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Austin signs on to global pledge to reduce air pollution

At the C40 Summit in Copenhagen, 34 city leaders pledge to push aggressive measures to curb dirty air

Overhead view of highways surrounded by medium-height buildings with a group of tall buildings in the background.
Austin pledges to address air pollution

Austin is one of 34 cities worldwide pledging to take new action to fight air pollution, today signing a declaration to put aggressive clean air policies into practice by 2025. Austin Mayor Steve Adler signed the C40 Clean Air Cities Declaration at the C40 World Mayor’s Summit in Copenhagen, Denmark, committing the city to “setting ambitious pollution reduction targets within two years that meet or exceed national commitments, putting them on a path towards meeting World Health Organization guidelines,” according to a C40 press release.

The declaration, in which cities pledge to “continually reduce their local emissions, and advocate for reductions in regional emissions, resulting in continuous declines in air pollution levels that move towards the WHO guidelines,” recognizes the importance of for local action in addressing the global environmental crisis.

“Cities have the greatest effect on progress toward clean air and climate change goals,” said Adler. “That’s what makes this pledge by mayors from around the world both exciting and urgent. Nothing less than the coordinated effort of cities is required to reduce pollution and protect the air we share.”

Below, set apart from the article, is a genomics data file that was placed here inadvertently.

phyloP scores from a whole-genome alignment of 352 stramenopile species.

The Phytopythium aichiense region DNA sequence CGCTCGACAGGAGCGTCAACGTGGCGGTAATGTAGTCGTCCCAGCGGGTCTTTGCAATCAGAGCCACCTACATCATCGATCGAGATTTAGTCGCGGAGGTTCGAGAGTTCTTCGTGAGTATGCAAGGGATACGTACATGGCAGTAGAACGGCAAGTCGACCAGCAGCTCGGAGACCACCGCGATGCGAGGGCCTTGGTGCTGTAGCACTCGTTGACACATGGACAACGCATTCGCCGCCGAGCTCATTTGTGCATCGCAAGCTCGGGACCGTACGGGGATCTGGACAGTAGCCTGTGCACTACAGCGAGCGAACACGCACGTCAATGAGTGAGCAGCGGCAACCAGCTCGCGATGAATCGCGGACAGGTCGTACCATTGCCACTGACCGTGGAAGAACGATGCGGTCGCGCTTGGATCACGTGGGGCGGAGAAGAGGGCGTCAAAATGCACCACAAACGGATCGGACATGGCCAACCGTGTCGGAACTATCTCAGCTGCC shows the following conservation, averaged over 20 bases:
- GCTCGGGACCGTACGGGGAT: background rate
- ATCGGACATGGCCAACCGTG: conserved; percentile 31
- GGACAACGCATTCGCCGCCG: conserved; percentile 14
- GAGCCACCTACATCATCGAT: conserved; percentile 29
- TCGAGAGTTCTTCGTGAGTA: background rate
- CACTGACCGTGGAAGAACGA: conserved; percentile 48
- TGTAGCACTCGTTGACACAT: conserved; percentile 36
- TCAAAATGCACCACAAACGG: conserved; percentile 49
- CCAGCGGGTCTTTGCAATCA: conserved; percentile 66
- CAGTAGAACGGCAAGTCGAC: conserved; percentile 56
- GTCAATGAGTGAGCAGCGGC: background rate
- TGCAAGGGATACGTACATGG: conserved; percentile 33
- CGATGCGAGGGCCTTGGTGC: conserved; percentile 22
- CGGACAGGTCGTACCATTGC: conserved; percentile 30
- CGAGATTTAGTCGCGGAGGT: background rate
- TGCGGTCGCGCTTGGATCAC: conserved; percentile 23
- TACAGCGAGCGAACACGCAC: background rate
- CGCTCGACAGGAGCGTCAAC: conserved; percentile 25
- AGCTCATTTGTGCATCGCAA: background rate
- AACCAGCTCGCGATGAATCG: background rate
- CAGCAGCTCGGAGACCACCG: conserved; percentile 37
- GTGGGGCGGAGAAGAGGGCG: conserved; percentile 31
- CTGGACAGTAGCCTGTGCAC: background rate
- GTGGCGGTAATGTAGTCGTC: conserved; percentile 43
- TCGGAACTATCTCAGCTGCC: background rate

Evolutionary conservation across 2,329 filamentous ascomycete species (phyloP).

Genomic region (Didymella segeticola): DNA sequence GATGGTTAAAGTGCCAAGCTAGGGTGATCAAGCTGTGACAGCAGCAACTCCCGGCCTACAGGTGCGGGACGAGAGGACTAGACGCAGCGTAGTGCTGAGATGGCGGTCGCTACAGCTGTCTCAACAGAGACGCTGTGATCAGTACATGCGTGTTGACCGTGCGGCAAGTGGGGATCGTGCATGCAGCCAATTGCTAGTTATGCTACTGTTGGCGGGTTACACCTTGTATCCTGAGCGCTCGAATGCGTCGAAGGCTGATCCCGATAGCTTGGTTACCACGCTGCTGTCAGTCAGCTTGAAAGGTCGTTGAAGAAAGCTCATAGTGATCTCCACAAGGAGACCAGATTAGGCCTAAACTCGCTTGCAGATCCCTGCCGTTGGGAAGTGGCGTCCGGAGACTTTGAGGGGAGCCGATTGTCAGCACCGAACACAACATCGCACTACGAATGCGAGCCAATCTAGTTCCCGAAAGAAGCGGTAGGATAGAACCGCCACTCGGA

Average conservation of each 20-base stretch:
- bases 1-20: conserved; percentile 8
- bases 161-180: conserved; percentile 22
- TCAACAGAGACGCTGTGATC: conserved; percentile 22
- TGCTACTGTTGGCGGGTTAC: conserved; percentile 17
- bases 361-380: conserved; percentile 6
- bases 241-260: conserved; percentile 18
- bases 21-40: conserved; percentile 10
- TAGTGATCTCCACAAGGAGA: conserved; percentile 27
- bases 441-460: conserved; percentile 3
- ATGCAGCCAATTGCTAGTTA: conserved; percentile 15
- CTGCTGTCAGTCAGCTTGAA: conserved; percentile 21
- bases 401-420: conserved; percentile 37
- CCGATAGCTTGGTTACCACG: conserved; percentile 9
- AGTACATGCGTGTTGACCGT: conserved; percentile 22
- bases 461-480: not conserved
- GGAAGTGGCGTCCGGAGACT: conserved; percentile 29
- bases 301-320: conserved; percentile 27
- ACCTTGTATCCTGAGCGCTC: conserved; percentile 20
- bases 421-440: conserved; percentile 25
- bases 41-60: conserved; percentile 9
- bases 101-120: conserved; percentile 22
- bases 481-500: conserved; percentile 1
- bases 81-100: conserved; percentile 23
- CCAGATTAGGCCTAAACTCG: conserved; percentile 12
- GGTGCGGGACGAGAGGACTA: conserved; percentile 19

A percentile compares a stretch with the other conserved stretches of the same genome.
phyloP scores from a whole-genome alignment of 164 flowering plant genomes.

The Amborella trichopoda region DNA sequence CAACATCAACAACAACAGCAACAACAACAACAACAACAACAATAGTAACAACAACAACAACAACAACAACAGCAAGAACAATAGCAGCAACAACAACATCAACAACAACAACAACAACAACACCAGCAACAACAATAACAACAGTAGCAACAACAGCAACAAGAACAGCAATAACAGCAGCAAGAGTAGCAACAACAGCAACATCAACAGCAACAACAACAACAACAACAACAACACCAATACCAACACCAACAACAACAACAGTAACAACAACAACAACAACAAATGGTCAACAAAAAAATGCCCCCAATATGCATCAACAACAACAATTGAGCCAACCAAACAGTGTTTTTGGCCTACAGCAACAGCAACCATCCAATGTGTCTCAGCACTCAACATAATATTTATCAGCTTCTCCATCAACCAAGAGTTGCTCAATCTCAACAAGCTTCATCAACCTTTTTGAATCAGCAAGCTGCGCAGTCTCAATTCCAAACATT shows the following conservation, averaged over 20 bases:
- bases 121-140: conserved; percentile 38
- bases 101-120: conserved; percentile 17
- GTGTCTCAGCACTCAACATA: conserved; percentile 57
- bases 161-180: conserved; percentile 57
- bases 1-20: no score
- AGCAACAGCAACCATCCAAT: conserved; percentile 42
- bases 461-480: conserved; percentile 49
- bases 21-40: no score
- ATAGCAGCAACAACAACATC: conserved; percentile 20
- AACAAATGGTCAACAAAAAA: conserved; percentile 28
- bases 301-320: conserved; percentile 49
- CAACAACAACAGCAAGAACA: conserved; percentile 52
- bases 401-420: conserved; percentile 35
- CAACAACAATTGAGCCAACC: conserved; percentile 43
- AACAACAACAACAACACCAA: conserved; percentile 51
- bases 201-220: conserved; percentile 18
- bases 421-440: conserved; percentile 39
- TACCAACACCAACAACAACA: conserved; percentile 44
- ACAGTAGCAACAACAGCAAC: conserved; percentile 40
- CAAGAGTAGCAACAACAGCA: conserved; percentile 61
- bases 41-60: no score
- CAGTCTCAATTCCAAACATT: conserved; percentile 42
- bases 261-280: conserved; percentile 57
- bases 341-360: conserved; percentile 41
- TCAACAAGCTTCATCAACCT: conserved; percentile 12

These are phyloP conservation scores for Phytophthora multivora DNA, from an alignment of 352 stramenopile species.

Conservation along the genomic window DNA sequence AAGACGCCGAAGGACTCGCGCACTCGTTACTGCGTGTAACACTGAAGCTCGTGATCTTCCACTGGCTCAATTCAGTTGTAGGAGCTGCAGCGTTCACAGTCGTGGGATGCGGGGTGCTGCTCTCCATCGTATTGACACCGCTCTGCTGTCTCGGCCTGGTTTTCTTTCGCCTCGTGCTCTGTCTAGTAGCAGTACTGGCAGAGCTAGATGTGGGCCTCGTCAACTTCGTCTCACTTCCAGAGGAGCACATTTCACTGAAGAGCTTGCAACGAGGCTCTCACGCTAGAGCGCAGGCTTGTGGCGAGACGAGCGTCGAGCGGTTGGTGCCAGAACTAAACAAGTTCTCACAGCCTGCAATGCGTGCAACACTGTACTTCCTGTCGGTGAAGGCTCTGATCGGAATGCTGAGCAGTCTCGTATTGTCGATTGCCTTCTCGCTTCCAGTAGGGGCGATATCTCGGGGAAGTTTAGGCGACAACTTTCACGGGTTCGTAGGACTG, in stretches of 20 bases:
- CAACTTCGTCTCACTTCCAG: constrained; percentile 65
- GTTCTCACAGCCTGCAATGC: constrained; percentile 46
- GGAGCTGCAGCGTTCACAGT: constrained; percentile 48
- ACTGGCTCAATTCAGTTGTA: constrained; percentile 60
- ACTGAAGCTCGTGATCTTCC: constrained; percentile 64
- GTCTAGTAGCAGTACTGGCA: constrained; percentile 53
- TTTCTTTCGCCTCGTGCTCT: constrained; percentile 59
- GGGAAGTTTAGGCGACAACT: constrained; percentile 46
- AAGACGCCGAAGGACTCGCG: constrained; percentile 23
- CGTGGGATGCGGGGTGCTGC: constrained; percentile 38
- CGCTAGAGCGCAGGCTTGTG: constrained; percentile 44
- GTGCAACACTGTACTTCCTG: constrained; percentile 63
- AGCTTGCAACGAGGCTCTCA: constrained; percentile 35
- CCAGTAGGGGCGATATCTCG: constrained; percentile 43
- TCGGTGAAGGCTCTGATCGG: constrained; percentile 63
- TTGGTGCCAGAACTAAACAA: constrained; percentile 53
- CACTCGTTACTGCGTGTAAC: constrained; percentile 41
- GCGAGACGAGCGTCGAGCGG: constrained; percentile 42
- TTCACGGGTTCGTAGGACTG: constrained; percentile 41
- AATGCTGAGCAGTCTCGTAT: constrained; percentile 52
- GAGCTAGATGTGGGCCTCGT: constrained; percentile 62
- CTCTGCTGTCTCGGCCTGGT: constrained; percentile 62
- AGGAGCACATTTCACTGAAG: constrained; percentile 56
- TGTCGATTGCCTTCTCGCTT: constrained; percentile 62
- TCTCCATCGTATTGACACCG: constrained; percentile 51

Adler made a similar commitment in 2017, when 61 members of a U.S. Climate Mayors coalition agreed to adopt the international 2015 Paris climate agreement on a local scale after the United States withdrew from the agreement. More recently, Austin joined a list of cities declaring a climate emergency, shortly before the city moved into what would be its hottest September on record.

The C40 members also announced the group’s support of a “global Green New Deal” earlier this week.

While signing the declaration means that “these cities in effect promise to make promises,” according to Curbed’s Patrick Sisson, “progress by these cities can make an outsize impact on the health of millions and speed up the global push toward carbon-free transit and curtailing emissions. Drastic action is required to make a dent; last year, according to the International Energy Agency, global energy-related carbon emissions hit a new record high.”

In addition, he writes, “C40 research found that if all 94 member cities cleaned their transport, buildings, and industry, it would cut greenhouse gases by 87 percent and avoid nearly 220,000 premature deaths every year.”

With transportation playing a major role in the creation of carbon emissions, Austin will have to act quickly to achieve pretty much any climate goals it sets. A recent New York Times article reported that total carbon emissions in the city have increased 178 per cent, or 12 per cent per person, since 1990—more than those in the Houston, Dallas-Fort Worth, or San Antonio metro areas. Austin is also the 14th most congested city in the country, according to a Texas A&M Transportation Institute study reported by the Austin American-Statesman.

Austin joined Amman, Bengaluru, Barcelona, Berlin, Buenos Aires, Copenhagen, Delhi, Dubai, Durban (eThekwini), Guadalajara, Heidelberg, Houston, Jakarta, Los Angeles, Lima, Lisbon, London, Madrid, Medellin, Mexico City, Milan, Oslo, Paris, Portland, Quezon City, Quito, Rotterdam, Seoul, Stockholm, Sydney, Tel Aviv-Yafo, Tokyo, Warsaw, and Washington, D.C., in the declaration.